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Finns Party Foundation Ordered to Repay State Support for 'Misogynist' Book

© Fotolia / SuomenkopteriA scenic view of Helsinki, Finland
A scenic view of Helsinki, Finland - Sputnik International
The book “The Truth Provokes” has been described as “cruel and disgusting” by former Culture Minister Hanna Kosonen; it suggests that some Finnish women rejected by Finnish men “sought revenge on Finnish society by mating with foreigners”.

The opposition Finns Party Foundation has been ordered to repay nearly one tenth of its annual state support of €120,000 ($140,000)  to the Culture Ministry due to its publication of a book which has been deemed misogynist, national broadcaster Yle reported.

In June, the think tank published a 420-page book, “The Truth Provokes” by Jukka Hankamäki, a social psychologist, philosopher and failed parliamentary candidate.

The book, labelled a “philosophical study of the information and truth crisis of the left-wing populist mainstream media” included a section called “The tyranny of women and the socialisation of sexuality” where Hankamäki claimed that some Finnish women rejected by Finnish men “sought revenge on Finnish society by mating with foreigners”.

The Culture Ministry ruled the the Finns Party Foundation had violated the rules on grants by paying the sum to the author, as they specifically stipulate that the state support must be used to advance equality. The ministry also stressed that the publication repeatedly violated both the 1986 Act on Equality between Women and Men and the 2014 Non-Discrimination Act.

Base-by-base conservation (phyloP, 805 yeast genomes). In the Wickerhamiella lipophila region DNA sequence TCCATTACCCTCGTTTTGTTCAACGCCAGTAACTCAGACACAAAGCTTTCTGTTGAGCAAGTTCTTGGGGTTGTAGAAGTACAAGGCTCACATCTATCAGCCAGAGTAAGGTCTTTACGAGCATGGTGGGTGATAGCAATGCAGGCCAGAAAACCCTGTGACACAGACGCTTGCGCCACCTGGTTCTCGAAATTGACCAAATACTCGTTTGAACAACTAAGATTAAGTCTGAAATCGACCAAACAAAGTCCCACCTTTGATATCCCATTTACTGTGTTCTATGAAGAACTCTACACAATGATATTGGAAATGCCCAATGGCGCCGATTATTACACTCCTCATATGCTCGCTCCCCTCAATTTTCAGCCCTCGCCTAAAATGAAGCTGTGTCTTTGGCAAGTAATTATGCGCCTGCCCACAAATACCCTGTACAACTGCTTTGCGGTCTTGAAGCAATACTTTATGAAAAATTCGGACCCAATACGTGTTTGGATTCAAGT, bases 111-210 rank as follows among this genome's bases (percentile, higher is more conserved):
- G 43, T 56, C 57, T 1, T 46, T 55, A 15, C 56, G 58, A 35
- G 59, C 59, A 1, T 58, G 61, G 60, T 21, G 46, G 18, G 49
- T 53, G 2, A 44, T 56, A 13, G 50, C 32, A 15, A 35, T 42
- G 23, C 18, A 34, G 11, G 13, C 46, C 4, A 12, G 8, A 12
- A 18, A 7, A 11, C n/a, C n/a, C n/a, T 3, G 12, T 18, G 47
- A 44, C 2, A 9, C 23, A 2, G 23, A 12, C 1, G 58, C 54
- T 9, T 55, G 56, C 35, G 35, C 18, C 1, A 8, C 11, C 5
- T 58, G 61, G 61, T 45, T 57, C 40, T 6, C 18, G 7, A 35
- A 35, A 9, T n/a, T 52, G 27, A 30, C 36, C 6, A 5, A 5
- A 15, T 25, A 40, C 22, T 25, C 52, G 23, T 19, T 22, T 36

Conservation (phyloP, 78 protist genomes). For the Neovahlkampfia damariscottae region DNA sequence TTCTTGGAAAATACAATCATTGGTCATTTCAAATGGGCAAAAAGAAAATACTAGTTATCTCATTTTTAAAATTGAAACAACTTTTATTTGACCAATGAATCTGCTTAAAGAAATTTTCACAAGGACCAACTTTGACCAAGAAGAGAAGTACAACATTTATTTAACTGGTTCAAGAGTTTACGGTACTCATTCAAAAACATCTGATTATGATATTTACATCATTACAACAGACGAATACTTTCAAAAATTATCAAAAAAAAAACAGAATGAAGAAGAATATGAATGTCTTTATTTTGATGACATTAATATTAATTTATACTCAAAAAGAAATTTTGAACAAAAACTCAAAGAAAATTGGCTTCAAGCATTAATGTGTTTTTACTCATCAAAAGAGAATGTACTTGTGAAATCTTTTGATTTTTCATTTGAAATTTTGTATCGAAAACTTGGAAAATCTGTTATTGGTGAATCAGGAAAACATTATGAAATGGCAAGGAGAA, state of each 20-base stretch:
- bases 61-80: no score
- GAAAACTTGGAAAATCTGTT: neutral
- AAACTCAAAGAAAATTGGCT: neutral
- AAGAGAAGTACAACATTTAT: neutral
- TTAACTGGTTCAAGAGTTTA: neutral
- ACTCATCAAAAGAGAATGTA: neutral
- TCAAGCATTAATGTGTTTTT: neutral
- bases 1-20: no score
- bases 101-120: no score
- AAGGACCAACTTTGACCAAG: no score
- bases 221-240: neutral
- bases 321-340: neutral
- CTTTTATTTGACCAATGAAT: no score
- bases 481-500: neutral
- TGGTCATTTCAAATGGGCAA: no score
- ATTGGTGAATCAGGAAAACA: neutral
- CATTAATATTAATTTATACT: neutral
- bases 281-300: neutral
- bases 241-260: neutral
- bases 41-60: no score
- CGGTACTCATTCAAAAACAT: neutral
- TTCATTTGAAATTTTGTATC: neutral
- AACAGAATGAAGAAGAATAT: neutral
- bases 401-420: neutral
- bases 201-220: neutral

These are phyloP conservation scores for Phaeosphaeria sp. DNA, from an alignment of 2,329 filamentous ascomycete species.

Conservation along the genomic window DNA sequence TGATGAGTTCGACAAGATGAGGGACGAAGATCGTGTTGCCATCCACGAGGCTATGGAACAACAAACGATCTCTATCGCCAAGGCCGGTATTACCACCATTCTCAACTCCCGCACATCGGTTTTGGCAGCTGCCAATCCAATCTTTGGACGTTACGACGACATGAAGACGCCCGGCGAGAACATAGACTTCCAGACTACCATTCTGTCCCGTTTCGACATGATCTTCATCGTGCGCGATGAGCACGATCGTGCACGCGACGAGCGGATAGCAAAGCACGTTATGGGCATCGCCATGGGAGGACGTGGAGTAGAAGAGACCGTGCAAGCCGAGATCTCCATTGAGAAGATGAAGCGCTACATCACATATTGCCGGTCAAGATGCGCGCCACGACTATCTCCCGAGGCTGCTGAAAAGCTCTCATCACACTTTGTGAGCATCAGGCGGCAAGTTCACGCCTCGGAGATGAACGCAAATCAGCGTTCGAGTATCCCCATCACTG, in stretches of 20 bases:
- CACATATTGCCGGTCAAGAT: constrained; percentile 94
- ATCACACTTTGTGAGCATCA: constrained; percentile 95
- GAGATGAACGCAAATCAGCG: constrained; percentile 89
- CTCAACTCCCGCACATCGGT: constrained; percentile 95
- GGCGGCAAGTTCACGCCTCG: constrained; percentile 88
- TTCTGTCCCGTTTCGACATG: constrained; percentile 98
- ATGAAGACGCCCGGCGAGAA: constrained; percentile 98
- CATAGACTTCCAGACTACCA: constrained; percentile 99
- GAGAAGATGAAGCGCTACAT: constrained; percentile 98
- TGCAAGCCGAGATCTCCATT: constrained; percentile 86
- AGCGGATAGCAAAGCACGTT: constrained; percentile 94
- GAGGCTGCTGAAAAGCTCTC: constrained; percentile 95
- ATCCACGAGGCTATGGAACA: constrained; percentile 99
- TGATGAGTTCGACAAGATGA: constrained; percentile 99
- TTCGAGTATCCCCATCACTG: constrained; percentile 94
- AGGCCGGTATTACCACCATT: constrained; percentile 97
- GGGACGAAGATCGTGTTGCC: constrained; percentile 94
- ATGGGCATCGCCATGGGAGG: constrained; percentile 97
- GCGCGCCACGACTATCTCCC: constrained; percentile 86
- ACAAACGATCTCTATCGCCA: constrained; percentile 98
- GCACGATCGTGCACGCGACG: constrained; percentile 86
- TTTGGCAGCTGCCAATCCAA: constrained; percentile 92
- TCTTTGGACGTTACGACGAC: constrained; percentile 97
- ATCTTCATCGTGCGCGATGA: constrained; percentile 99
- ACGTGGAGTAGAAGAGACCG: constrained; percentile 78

Former Culture Minister Hanna Kosonen of the Centre Party, who filled in for her party mate Annika Saairko during her maternity leave and stepped down in August 2020, described the excerpts she had read as “cruel and disturbing”.

The party’s leadership has since distanced itself from the publication. Finns leader Jussi Halla-aho called the publication “a mistake” and suggested a slip in quality control. He also emphasised that these are not the party's positions and don't represent its political programme.

The nationalist, Eurosceptic, anti-globalist and anti-immigration Finns Party emerged in the 1990s and has since slowly grown in popularity, draining voters from other right-of-the-centre parties. After entering the government in 2015, the party suffered a bitter schism in 2017, when half of the Finns leadership, including its founder and perennial leader Timo Soini, left. Still, the fledgling Blue Reform party failed miserably in the 2019 election, whereas the Finns reinforced their reputation as the largest opposition party, with 17.5 percent of the vote.

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